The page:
Mind over matter

We have investors who purport to want to invest into a property.  However, when an opportunity is presented they proceed to tell us why it’s not a good investment.  The response would be a few reasons relating to the property, the majority of the other reasons relating to the state of the economy in general; for which there is plenty of fuel available from the mainstream media.  It’s a fact interest rates are rising, and property prices are decreasing.  

Clearly we are in a flux in the property market.

Recently, we sourced a river facing flat in Battersea, which was a distressed sale, it was on a high floor overlooking the river from the majority of the flat.  The property was severely discounted, close to 40% off the market price.  We presented it to the client, who wanted immediately to come and see the property even before I had a chance to review the flat.  

Once I had agreed the price and terms to execute the deal, she then proceeded to send me articles of the mainstream press predicting a drop in real estate of 10%.  

This sequence is illogical.  If you’re convinced now is not a good time to invest into property, why would you even waste your time let alone mine to want to go and see the property in the first place? 

It is illogical, because logic is not what governs human behaviour.  We are ruled by emotions, not logic.  

This manifests in various ways, with a variety of reasons why not to do something – we get to hear them all.  

Logically this property will never come on the market again, it is unique.  For this client the alternative was to keep the funds in the bank, not stagnating, but declining.  At the current rate of inflation in real terms money in the bank is being eroded.  This was not a development project, hence very few variables to contend with.  It was a buy and hold opportunity to be bought in cash, with probably enough of a buffer to see through the coming times.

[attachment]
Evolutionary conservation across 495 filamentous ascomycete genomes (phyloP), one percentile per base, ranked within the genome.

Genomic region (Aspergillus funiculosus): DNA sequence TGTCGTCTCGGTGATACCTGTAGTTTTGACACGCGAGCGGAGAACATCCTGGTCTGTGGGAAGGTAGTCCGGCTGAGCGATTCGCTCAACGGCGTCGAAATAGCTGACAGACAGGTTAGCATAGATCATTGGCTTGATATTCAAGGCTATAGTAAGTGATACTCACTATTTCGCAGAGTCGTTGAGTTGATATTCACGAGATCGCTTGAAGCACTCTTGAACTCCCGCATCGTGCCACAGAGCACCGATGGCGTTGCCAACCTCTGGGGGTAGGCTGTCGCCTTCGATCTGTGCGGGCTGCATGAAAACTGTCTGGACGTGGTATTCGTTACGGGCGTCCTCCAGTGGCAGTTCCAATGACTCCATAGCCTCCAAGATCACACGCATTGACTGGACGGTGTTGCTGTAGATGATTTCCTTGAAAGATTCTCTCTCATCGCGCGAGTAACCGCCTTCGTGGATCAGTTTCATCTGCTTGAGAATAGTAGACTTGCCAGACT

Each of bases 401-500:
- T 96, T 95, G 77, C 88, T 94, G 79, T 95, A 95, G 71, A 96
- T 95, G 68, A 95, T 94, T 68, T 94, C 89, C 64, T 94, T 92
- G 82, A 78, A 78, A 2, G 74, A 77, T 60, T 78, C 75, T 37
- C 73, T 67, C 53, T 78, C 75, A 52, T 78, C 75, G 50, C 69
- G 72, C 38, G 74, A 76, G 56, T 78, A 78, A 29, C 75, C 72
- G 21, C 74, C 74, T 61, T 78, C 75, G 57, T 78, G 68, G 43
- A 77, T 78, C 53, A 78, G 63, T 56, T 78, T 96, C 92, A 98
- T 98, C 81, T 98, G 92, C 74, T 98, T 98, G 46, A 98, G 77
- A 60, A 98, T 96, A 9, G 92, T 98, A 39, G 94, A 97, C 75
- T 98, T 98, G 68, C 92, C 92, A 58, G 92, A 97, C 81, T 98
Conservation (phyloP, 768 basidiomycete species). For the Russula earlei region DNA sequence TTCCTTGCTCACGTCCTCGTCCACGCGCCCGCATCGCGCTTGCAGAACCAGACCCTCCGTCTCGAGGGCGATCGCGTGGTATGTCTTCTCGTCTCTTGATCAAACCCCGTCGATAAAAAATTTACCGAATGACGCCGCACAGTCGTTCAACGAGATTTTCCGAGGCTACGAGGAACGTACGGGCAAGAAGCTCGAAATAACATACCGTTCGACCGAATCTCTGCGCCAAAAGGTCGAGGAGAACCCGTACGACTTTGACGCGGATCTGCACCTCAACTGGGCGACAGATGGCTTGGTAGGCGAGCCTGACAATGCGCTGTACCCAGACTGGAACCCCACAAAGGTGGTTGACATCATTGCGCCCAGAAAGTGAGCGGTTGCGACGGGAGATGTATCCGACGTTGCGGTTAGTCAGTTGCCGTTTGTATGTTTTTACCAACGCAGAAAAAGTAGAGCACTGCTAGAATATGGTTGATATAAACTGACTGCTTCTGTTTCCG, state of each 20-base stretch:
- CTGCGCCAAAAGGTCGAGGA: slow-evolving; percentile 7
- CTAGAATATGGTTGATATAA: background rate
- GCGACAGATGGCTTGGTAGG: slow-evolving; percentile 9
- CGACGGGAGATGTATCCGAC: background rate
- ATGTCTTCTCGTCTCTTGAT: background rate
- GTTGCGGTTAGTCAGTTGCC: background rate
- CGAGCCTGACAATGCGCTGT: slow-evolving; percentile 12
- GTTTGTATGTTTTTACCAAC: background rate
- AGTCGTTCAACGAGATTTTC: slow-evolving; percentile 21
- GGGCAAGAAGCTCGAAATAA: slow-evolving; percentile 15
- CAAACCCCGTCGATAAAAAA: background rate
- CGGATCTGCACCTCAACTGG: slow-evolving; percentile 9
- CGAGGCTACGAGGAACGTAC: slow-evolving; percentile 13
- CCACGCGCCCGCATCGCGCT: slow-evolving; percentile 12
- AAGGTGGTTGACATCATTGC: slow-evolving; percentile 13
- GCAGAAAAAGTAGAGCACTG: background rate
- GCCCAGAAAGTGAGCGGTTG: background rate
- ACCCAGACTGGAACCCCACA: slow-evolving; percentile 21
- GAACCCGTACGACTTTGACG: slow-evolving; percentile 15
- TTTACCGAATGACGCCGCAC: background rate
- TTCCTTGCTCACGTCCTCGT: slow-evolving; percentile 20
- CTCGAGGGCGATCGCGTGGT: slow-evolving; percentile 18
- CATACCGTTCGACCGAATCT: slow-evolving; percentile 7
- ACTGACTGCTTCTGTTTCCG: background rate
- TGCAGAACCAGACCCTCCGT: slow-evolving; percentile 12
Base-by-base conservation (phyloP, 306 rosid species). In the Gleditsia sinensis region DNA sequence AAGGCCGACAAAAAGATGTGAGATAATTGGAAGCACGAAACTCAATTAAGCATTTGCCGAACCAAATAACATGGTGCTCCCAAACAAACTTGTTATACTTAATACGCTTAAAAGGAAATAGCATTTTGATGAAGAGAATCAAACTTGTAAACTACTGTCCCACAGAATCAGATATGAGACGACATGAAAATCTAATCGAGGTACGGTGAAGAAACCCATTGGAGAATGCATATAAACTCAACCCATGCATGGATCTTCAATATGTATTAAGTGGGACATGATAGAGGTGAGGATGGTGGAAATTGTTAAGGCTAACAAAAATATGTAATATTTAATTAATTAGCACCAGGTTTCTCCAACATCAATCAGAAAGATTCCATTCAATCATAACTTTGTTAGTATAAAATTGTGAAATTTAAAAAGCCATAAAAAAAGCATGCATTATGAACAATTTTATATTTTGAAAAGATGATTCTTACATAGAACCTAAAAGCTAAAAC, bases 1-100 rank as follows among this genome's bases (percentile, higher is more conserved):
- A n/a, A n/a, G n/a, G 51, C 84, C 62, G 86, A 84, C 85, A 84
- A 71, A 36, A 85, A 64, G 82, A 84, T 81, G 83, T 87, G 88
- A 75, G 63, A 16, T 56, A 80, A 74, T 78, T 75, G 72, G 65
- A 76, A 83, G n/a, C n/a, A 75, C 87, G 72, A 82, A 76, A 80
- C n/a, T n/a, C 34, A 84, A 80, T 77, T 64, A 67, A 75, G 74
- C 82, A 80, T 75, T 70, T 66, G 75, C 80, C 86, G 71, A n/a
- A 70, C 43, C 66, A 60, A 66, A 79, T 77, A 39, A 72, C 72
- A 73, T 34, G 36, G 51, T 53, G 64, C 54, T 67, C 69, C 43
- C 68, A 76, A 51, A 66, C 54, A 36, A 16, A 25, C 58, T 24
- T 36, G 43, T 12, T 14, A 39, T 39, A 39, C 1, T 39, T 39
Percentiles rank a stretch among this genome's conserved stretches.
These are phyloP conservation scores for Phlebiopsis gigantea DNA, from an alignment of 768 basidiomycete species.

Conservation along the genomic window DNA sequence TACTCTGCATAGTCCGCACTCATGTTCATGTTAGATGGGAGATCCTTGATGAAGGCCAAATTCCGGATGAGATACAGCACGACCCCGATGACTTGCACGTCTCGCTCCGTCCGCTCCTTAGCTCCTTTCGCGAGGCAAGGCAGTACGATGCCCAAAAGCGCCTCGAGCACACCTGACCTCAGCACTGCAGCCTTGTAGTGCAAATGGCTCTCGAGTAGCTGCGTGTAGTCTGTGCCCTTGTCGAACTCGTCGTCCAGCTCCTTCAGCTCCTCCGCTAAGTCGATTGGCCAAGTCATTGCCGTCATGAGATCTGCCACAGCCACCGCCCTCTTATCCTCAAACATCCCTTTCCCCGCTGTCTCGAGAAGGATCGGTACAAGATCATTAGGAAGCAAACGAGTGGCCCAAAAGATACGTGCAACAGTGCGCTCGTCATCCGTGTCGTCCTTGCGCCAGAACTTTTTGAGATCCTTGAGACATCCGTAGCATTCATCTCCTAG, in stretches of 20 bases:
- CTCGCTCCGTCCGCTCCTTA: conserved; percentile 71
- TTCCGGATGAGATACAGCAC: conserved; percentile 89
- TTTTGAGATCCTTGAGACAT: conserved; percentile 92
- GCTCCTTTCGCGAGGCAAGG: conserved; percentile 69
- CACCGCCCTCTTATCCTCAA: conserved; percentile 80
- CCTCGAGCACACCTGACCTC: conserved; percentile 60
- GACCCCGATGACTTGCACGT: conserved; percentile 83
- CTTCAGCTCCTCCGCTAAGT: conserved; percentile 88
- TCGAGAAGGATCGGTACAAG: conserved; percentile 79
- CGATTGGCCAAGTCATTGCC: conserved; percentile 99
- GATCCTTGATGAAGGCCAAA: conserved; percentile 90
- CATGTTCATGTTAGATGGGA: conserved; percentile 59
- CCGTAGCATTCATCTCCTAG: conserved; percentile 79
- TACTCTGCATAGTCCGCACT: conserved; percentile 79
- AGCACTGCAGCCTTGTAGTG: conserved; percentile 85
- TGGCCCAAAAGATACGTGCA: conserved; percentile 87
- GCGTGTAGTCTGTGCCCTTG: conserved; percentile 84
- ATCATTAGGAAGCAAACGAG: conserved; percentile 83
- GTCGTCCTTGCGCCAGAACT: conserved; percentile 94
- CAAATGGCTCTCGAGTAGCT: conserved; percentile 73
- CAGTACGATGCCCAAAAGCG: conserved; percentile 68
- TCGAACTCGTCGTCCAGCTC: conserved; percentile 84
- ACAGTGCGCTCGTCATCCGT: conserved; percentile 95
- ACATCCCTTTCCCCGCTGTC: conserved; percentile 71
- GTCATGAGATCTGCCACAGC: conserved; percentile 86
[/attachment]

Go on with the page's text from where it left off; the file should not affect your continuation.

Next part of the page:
The point being investing, or any other activity for that matter, is 80% a matter of psychology and only 20% the actual activity.  

I vividly remember the Tyson and Bruno fight a few decades ago.  It was brutally obvious Bruno, before he even got in the ring, was going to lose the fight.  It was written on his face, the face being the closest thing to the mind.  Lo and behold he was knocked out.  However, the fight was lost before it was even started.  

Of course I am not advocating it’s all psychology.  You must of course do full due diligence, run different scenarios, check the what ifs, and there are always risks involved.  However, the major dominating factor is mindset, and unless this is not aligned there is little point in dabbling in the activity.  You will be simply burning energy and wasting time at best, and at worst make a wrong decision.   

Suresh Vagjiani
Suresh Vagjiani
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